Choi (Korean surname)
[[Image:Distribution of South Korean family names.svg|thumb|right|54% of Korean people bear the family name Kim, Lee, Park, Choi, Jung, or variants thereof.- Choi (Korean surname)
23 related topics
City located in South Hwanghae Province near Haeju Bay in North Korea.
Haeju is the home of the Haeju Choi and the Haeju Oh clan.
Coastal city in the far southeastern corner of North Gyeongsang Province in South Korea.
The Gyeongju Choe and Lee clans also trace their ancestry to the Silla elites.
Korean philosopher and poet of the late medieval Unified Silla period (668-935).
Choe Chiwon is now claimed by the Gyeongju Choe clan as their founder.
Korean general born in Hongseong or Cheorwon during the Goryeo period.
Choe Yeong was born into the prestigious Cheolwon (more recently known as Dongju) Choe noble clan as the fifth descendant of Choe Yu-cheong, the Grand Scholar of Jiphyeonjeon, the Royal Academy, and the son of Choe Won-jik.
Korean official during the early Joseon Dynasty.
Choe Bu of the Tamjin Choe clan was born in 1454 in the prefectural town of Naju in Jeollanam-do, Korea.
Choe U (1166 - 10 December 1249) was the second Choe dictator of the Ubong Choe Military regime.
Choe Chung (984–1068) was a Korean Confucian scholar and poet of the Haeju Choe clan during the Goryeo period.
Korean linguist, and a translator and interpreter of the Chinese language during the Joseon Dynasty.
He is of the Goesan Choe clan and his courtesy name was Gongseo (공서; 公瑞).
The government of the Goryeo dynasty from the time of the military coup d'état of 1170 to the Sambyeolcho Rebellion of 1270 and the definitive subordination of Korea to the Yuan dynasty.
The rule of the Ubong Choe family from 1196 to 1258 is known as the "regime of the Choe clan" (최씨정권, 崔氏政權).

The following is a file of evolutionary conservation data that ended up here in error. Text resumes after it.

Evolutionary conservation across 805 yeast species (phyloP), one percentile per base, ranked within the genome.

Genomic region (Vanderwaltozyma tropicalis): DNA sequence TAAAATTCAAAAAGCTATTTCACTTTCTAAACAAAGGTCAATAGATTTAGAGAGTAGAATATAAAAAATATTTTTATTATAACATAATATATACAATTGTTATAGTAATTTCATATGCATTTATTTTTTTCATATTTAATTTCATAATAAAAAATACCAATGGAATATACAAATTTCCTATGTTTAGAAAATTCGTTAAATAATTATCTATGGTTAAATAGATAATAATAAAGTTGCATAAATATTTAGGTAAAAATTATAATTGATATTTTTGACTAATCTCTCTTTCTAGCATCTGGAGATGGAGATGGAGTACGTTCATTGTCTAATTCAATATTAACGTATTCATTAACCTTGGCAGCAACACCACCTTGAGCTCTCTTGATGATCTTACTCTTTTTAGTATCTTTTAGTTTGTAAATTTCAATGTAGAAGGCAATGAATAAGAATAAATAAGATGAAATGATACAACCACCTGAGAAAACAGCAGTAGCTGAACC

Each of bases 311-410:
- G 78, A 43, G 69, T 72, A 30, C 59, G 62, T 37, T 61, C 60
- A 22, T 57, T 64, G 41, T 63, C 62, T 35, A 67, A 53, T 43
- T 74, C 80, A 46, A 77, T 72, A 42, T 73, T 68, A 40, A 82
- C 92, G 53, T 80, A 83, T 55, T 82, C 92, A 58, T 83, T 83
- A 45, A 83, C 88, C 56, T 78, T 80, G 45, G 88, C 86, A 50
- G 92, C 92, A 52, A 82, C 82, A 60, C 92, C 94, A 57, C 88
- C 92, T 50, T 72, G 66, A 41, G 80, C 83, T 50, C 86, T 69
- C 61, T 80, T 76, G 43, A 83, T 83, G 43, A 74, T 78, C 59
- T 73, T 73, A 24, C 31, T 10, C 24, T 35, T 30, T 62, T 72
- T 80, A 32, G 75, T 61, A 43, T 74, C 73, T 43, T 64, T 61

Ancient kingdom (37 BC – 668 AD) located in present-day Northeast China and the Korean Peninsula.
Like Wang Geon, regional warlords and residents situated in today's Pyeong'an, Hwanghae, Gangwon, and northern parts of the Gyeonggi Province were for the most part Goguryeo refugees that founded the Goryeo Dynasty with Wang Geon. Korean surnames such as Yun (尹), Kang (姜/康), Yoo (柳/庾/劉), Yeom (廉), Cha (車), Hwangbo (皇甫), etc., are known to have descended from these regional lords of Goguryeo descent. Aside from these surnames, other regional lords and contributors to the founding of the nation were also given Silla-style surnames such as Kim (金), Park (朴), Choi (崔), and Jung (鄭). A significant amount of Goguryeo refugees have also maintained a strong presence in the southwestern regions of the Jeolla Province after the fall of Goguryeo in the form of the Kingdom of Bodeok; later having been incorporated into Silla and hence deported to southern regions by Sinmun of Silla. The main contingents of the Goguryeo Revival Movement linked with former Goguryeo warlords and nobles rooted in Liaodong and Pyongyang rebelling against Tang's dominion have also been accepted into Silla during the course of the Silla-Tang Wars; later settling within Silla's polity. These dispersed group of Goguryeo people would later constitute a part of the northern warlords and residents of Goguryeo descent around the time of Silla's fall.